Friday, June 27, 2008

Indiana Jones and the Kingdom of the Crystal Skull (contains spoilers)

****Warning: spoiler alert****

Yeah, I finally saw it. And yeah, I didn’t like it.

I swear, I tried. Honest.

The reason I saw it so late was because Tess Gerritsen and I decided to wait until we could see it together. Tess is a big fan of both archaeology (and she knows waaay more about mummies than I do) and adventure movies. Anyway, we got together with the menfolk, had a good meal, some wine, and I promised myself I wouldn’t pick on the archaeology (not that there’s ever much). If it was a good adventure story, I’d be happy.

I know nothing will ever touch Raiders of the Lost Ark, but jeez. The idea of opening the movie with the last, exquisite shot of the warehouse from Raiders—tearing the veil off that perfect mystery, and worse, putting that in the TRAILER—made me sputter long before I saw the movie. But in the interest of trying to be fair, I’ll try and leaven my nit-pickery with what I did like in parens. They are nits the size of VW Beetles, though. (N.B. My views don’t necessarily reflect those of the whole party in attendance).

***Hic Spoilers***

1. Everyone in the cast seemed to be tired/bored/mugging.

(Karen Allen was the exception; I’ve missed Marian. Hands up everyone who ever tried to learn the Nepalese dialogue so they could recreate the drinking scene in Raiders. I know I’m not the only one. I liked that the older characters had some mileage on them, and I liked learning about Indy’s war record, but Mac? How disposable was he? He was pretty cardboard, and they already had the Cate Blanchett character for moral (yawn) comparison.)

2. It felt like every shot in the film was reproducing from one of George Lucas’s films (the other Indy films, American Graffiti, Star Wars, etc.). The problem with this was that it recalled all those excellent scenes (Indy, arm in arm with Marian, going down stairs; the morphing of the Paramount logo into the first shot; bad guy brains melting at the end; etc.). It made me wish I was watching those movies again.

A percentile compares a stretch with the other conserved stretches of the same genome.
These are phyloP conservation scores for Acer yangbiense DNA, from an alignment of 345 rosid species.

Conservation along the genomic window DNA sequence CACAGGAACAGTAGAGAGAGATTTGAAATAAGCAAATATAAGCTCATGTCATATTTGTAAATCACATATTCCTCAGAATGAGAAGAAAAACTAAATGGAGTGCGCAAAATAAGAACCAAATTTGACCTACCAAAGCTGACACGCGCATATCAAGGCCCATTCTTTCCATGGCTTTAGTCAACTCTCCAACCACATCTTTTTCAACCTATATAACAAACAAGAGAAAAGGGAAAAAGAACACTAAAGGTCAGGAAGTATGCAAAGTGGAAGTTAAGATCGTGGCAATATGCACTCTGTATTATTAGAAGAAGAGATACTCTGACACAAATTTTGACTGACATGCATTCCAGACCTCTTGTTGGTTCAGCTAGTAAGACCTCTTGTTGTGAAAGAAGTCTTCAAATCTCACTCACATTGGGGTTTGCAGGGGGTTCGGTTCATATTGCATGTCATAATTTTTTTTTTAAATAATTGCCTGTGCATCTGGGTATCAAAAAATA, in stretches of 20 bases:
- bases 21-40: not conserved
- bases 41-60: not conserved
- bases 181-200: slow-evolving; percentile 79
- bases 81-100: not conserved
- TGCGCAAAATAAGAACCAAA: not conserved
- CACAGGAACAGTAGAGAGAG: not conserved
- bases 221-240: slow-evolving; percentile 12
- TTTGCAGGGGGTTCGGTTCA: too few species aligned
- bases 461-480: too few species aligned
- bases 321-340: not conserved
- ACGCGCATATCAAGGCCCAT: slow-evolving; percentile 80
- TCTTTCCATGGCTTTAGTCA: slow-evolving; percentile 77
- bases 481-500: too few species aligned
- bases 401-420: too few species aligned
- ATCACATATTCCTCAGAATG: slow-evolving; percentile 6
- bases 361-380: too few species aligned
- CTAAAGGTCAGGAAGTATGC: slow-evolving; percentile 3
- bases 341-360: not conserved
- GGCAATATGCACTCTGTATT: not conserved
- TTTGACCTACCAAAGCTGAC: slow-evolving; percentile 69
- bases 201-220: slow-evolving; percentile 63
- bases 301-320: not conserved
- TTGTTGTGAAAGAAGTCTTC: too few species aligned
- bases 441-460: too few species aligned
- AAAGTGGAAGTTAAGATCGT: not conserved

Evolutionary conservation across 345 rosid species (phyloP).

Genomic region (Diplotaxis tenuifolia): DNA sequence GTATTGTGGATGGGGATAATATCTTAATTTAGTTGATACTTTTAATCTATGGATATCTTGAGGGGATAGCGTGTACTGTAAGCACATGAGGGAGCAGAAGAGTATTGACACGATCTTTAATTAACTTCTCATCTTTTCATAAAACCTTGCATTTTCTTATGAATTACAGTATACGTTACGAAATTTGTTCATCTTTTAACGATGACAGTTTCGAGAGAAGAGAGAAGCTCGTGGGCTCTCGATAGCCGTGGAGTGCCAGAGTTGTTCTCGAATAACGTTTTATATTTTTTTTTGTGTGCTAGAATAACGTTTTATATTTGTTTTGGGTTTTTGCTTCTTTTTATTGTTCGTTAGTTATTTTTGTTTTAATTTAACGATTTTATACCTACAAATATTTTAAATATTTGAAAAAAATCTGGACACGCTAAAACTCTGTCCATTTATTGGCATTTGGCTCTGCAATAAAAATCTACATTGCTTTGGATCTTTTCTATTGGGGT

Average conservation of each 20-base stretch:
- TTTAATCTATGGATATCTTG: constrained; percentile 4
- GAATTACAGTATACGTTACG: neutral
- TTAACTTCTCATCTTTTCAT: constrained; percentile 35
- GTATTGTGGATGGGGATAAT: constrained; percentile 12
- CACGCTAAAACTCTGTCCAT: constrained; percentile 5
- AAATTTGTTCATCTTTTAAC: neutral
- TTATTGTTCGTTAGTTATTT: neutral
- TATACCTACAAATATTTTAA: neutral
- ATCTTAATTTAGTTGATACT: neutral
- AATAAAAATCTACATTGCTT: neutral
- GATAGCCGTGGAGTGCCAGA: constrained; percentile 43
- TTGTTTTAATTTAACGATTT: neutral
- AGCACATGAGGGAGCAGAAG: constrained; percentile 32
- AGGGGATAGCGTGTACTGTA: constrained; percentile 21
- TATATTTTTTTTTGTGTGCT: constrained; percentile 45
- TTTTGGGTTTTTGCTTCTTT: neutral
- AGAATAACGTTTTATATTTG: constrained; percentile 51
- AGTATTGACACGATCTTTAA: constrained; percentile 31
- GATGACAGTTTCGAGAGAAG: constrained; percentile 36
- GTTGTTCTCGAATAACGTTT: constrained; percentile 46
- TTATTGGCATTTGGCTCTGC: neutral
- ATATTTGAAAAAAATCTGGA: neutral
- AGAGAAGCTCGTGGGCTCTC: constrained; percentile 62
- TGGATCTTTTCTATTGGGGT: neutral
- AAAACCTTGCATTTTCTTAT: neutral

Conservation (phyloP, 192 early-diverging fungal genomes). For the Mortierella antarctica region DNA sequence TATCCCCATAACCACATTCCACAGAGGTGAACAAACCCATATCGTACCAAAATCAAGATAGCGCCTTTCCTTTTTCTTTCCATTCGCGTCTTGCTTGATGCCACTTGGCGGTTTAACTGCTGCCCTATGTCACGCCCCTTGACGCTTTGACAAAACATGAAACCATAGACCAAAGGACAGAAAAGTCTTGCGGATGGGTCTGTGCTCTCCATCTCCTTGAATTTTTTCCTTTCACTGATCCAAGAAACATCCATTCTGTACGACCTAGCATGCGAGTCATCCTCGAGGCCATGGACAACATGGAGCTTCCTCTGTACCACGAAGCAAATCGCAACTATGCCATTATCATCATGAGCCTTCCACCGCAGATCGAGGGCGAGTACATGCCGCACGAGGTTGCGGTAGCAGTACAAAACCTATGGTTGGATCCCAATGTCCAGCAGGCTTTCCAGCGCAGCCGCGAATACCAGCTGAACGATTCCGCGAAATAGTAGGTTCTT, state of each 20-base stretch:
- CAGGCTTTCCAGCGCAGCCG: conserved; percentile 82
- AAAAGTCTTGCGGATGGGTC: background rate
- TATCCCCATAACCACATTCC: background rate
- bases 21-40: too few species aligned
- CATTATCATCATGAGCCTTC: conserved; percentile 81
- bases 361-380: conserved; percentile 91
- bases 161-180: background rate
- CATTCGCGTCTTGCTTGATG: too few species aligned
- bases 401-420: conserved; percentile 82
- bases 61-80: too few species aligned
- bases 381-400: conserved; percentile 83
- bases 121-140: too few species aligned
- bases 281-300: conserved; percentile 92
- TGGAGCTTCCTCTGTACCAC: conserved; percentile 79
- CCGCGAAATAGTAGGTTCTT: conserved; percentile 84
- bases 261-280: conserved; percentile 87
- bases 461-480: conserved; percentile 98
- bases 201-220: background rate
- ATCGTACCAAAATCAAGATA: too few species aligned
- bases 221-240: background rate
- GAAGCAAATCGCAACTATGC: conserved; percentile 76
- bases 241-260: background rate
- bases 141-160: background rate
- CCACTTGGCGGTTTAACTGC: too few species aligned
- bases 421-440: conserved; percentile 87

(Umm, I’m groping for a pro here: okay, the fight scenes. Indy’s learned to throw some elbows and his ground-game's gotten better. There was some cool capoeira-looking choreography by the zombies-dudes in the cemetery. Very ambitious, for zombies.)

3. The dialogue blew chunks. It telegraphed everything (the reference to fencing in the first act…) and spelled everything out while trying to sound snappy. Nothing worse.

(The line about Comrade Spalko sinking those teeth “into the wubble-u’s” was great.)

4. Aliens? Aliens, really? And for a group mind, they weren’t a very efficient system, if missing one dang skull kept them from Phoning Home. Also: please, movie people: why, why, why is the mandible always fused to the maxilla?

(Even though I kept thinking the plastic skulls filled with Saran Wrap were really hokie, I loved the idea of the glass skeletons. Is there some glass blower on Murano who takes skeleton orders? Now, that’s home decor.)

5. The chase scenes, even with ants—and I liked the ants— went on forever (and recalled the “speeder chase” from Return of the Jedi). They weren’t fun, either. There's only so many times you can watch Mutt getting whacked in the goolies before even that pales.

(Loved the reference to V. Gordon Childe in the library. Dumb moment, but a great archaeology reference with layers relating to the movie’s political setting. And, at a stretch, the aliens.)

6. Um, absolutely no explanation of “Adventure Spoons” anywhere (see my blog entry, "No time for love, Dr. Jones"). The mystery remains.

(At least Indy and Marian got together at the end.)

This rates with three other films that I thought could have been brilliant but left me gnashing my teeth and calling for a script and a red pencil. I’m not sure this movie will even have the effect of imbuing archaeology with temporary cool, as Raiders did, a bazillionty-one years ago. But at least now I won’t be dating myself too badly if I reference Indiana Jones.

Watch here for my take on Hell Boy II. And pray for me. It's all up to you to restore my faith, Guillermo del Toro.

2 Comments:

Anonymous Anonymous said...

The whole thing struck me as just kind of silly. I have to say, doing archaeology in public, we have heard way fewer Indiana Jones comments this summer than I expected, so I think you are right about its (lack of) effect on the public. Lynn

5:20 AM  
Blogger Dana said...

Drat! So we don't even get that bump. It will be interesting to see what happens when THE MUMMY III comes out (with Jet Li!).

5:59 AM  

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